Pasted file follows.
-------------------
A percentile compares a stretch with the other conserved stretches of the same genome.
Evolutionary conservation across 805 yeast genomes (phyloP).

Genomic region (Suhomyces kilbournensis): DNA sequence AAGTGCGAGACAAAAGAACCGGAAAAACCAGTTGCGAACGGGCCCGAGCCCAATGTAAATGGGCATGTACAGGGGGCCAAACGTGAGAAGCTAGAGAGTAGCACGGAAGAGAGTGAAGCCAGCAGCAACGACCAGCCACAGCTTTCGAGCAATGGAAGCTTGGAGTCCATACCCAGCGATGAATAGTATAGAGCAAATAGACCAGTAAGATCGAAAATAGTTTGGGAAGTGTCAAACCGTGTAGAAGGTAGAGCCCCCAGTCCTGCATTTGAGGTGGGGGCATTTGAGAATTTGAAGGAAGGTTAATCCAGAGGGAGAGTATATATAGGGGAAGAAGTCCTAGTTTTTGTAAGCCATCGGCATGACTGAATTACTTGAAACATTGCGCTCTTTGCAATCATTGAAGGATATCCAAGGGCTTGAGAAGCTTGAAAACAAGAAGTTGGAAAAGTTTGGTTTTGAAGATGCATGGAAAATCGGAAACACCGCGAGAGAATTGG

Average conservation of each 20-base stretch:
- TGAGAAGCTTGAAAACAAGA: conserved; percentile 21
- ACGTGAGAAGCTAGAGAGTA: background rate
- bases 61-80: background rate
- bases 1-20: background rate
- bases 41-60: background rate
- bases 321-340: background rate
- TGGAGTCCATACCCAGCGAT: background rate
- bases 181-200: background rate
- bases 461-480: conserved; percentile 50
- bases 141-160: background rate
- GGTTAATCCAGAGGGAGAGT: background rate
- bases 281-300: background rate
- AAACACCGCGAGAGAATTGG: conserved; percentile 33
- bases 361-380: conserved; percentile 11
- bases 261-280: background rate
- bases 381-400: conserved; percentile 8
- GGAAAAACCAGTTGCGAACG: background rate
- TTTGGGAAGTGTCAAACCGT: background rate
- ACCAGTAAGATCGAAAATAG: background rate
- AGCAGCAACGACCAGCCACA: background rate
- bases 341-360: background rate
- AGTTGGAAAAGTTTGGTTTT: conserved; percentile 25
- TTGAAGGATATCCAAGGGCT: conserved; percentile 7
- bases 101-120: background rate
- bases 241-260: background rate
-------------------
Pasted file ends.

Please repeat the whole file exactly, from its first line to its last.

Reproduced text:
A percentile compares a stretch with the other conserved stretches of the same genome.
Evolutionary conservation across 805 yeast genomes (phyloP).

Genomic region (Suhomyces kilbournensis): DNA sequence AAGTGCGAGACAAAAGAACCGGAAAAACCAGTTGCGAACGGGCCCGAGCCCAATGTAAATGGGCATGTACAGGGGGCCAAACGTGAGAAGCTAGAGAGTAGCACGGAAGAGAGTGAAGCCAGCAGCAACGACCAGCCACAGCTTTCGAGCAATGGAAGCTTGGAGTCCATACCCAGCGATGAATAGTATAGAGCAAATAGACCAGTAAGATCGAAAATAGTTTGGGAAGTGTCAAACCGTGTAGAAGGTAGAGCCCCCAGTCCTGCATTTGAGGTGGGGGCATTTGAGAATTTGAAGGAAGGTTAATCCAGAGGGAGAGTATATATAGGGGAAGAAGTCCTAGTTTTTGTAAGCCATCGGCATGACTGAATTACTTGAAACATTGCGCTCTTTGCAATCATTGAAGGATATCCAAGGGCTTGAGAAGCTTGAAAACAAGAAGTTGGAAAAGTTTGGTTTTGAAGATGCATGGAAAATCGGAAACACCGCGAGAGAATTGG

Average conservation of each 20-base stretch:
- TGAGAAGCTTGAAAACAAGA: conserved; percentile 21
- ACGTGAGAAGCTAGAGAGTA: background rate
- bases 61-80: background rate
- bases 1-20: background rate
- bases 41-60: background rate
- bases 321-340: background rate
- TGGAGTCCATACCCAGCGAT: background rate
- bases 181-200: background rate
- bases 461-480: conserved; percentile 50
- bases 141-160: background rate
- GGTTAATCCAGAGGGAGAGT: background rate
- bases 281-300: background rate
- AAACACCGCGAGAGAATTGG: conserved; percentile 33
- bases 361-380: conserved; percentile 11
- bases 261-280: background rate
- bases 381-400: conserved; percentile 8
- GGAAAAACCAGTTGCGAACG: background rate
- TTTGGGAAGTGTCAAACCGT: background rate
- ACCAGTAAGATCGAAAATAG: background rate
- AGCAGCAACGACCAGCCACA: background rate
- bases 341-360: background rate
- AGTTGGAAAAGTTTGGTTTT: conserved; percentile 25
- TTGAAGGATATCCAAGGGCT: conserved; percentile 7
- bases 101-120: background rate
- bases 241-260: background rate